• plus sign (+)
  • minus sign (-)
  • digits
  • E (by itself)
  • e (by itself)

The value must be different that the value of CurrencyRadixSeparator.

Example:

CurrencyGroupSeparator {","}
CurrencyGroupingRule A group of numbers that defines the size of each group of digits in monetary strings.

The size of each group can vary. Each number specifies how many digits are in each group with the initial integer defining the size of the group immediately preceding the radix separator, and the following integers defining groups preceding that.

Example:

CurrencyGroupingRule {"3"}
DualCurrency String that represents the dual currency character.
Currencies cannot contain the following:
  • plus sign (+)
  • minus sign (-)
  • digits
  • CurrencyRadixSeparator
  • CurrencyGroupSeparator
  • E (by itself)
  • e (by itself)
  • percent sign (%)
  • comma (,)
  • dot (.)
  • slash (/)
  • colon (:)

Example:

DualCurrency {"$"}
DualISOCurrency String that represents the dual currency as a three-character code from ISO 4217.
Currencies cannot contain the following:
  • plus sign (+)
  • minus sign (-)
  • digits
  • CurrencyRadixSeparator
  • CurrencyGroupSeparator
  • E (by itself)
  • e (by itself)
  • percent sign (%)
  • comma (,)
  • dot (.)
  • slash (/)
  • colon (:)

Example:

DualISOCurrency {"USD"}
DualCurrencyName String that represents the dual currency as a completely spelled out currency name.
Currencies cannot contain the following:
  • plus sign (+)
  • minus sign (-)
  • digits
  • CurrencyRadixSeparator
  • CurrencyGroupSeparator
  • E (by itself)
  • e (by itself)
  • percent sign (%)
  • comma (,)
  • dot (.)
  • slash (/)
  • colon (:)

Example:

DualCurrencyName {"US Dollars"}
BYTEINT String that represents the default format applied to BYTEINT data types.

Example:

BYTEINT {"-(3)9"}
INTEGER String that represents the default format applied to INTEGER data types.

Example:

INTEGER {"-(10)9"}
SMALLINT String that represents the default format applied to SMALLINT data types.

Example:

SMALLINT {"-(5)9"}
BIGINT String that represents the default format applied to BIGINT data types.

Example:

BIGINT {"-(19)9"}
NUMERIC String that represents the default format applied to NUMERIC and DECIMAL data types.

Example:

NUMERIC {"--(I).9(F)"}
  • I represents the number of characters needed to display the integer portion of NUMERIC and INTEGER data. For example:
    • With INTEGER type, I is 10.
    • With DECIMAL type (10,2), I is 8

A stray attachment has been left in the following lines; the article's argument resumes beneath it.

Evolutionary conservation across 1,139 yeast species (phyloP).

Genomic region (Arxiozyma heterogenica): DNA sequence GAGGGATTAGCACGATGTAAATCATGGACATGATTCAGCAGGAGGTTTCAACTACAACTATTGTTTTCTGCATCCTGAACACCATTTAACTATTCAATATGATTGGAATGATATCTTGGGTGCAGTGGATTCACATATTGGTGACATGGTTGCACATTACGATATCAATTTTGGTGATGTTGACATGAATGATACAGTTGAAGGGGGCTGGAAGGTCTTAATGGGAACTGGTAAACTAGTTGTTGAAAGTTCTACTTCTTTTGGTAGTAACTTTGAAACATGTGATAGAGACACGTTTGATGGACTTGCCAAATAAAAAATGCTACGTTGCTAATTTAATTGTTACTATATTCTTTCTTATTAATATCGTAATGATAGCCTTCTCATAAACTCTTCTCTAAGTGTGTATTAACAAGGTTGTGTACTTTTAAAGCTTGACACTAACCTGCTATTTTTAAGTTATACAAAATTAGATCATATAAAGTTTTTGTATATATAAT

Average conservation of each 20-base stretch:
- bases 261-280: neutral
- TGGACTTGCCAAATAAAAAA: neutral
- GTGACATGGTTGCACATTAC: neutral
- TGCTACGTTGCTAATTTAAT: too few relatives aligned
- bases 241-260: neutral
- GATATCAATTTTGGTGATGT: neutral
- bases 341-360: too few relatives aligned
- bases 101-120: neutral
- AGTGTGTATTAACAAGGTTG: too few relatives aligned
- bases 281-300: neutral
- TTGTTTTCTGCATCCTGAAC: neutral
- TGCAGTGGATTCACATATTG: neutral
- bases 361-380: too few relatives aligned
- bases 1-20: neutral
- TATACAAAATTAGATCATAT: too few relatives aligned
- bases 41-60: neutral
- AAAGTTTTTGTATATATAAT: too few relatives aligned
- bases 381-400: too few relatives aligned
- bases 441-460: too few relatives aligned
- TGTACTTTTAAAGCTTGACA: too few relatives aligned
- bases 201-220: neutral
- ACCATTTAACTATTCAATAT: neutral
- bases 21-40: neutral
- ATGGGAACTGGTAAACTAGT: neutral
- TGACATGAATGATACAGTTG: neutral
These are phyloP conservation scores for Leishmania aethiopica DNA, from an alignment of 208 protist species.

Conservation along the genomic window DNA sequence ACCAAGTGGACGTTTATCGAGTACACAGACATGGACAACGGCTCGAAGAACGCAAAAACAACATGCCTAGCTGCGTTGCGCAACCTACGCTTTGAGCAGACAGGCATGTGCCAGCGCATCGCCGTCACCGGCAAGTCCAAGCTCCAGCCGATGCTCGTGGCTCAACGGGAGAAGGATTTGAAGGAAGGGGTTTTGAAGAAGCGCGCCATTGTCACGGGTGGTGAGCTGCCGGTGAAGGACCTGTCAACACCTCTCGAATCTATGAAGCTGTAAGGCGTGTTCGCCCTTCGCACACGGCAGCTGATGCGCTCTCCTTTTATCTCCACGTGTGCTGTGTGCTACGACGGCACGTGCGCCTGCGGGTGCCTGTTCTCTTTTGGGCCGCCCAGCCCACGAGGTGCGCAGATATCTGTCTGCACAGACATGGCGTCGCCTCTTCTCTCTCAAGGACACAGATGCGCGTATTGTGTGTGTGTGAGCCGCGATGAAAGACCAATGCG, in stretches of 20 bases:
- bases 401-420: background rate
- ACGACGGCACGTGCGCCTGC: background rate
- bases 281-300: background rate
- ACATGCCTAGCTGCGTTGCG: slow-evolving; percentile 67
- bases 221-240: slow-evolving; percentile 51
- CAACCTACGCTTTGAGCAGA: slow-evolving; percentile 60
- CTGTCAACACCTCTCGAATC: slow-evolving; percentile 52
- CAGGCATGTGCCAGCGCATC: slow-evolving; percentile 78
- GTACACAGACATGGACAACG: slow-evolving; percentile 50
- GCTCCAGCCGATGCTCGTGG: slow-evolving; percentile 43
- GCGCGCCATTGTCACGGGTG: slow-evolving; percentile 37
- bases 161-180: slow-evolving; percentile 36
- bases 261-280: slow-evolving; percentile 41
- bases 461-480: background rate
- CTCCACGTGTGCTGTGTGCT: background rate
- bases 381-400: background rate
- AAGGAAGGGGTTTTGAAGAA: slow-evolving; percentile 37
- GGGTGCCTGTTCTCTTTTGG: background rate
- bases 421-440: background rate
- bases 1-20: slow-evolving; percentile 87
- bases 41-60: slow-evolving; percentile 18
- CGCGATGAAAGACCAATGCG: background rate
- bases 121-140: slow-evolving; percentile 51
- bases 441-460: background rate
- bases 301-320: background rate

• F represents the number of characters required to display the fractional portion of NUMERIC data. For example, with DECIMAL type (10,2), F is 2.
REAL String that represents the default format applied to REAL, DOUBLE PRECISION, and FLOAT data types.

Example:

REAL {"-9.99999999999999E-999"}
DATE String that represents the default format applied to DATE and PERIOD(DATE) data types.

Example:

DATE {"YY/MM/DD"}
TIME String that represents the default format applied to TIME, TIME WITH TIME ZONE, and PERIOD(TIME) data types.

Example:

TIME {"HH:MI:SS.S(F)Z"}
TIMESTAMP String that represents the default format applied to TIMESTAMP, TIMESTAMP WITH TIME ZONE, and PERIOD(TIMESTAMP) data types.

Example:

TIMESTAMP {"YYYY-MMDDBHH:MI:SS.S(F)Z"}
TimeZoneString TimeZoneString names a time zone or GMT offset.

The value is a sequence of strings that represents the time offset for the time zone.

Example:

{"GMT-8"; "-8"; "0"}

For locations that observe Daylight Savings Time (DST), the string can define the set of rules for when in the calendar year the system time zone offset should change. The system will automatically adjust for DST according to this code. For example:

Example:

{"America Pacific"; "-8"; "0"; "2"; "4"; "4"; "1"; "0"; "0"; "02:00:00"; "3"; "10"; "0"; "0"; "-1"; "02:00:00"; "1987"; "2006"; "-8"; "0"; "-7"; "0"; "4"; "3"; "8"; "0"; "0"; "02:00:00"; "4"; "11"; "1"; "0"; "0"; "02:00:00";"2007"; "9999"; "-8"; "0"; "-7"; "0"}
Rules in sample time zone strings cover years from 1987 to 9999. If you need the rules to cover years prior to 1987, you can modify the samples and add additional rules.

For more information on time zone strings and time zone rules, see Teradata Vantage™ - SQL Date and Time Functions and Expressions, B035-1211.

Also refer to the sample time zone strings and rules in the file tdlocaledef_tzrules.txt, which is in /usr/tdbms/etc.

NUMBER String the represents the default format applied to NUMBER data types.

Example:

NUMBER {"FN9"}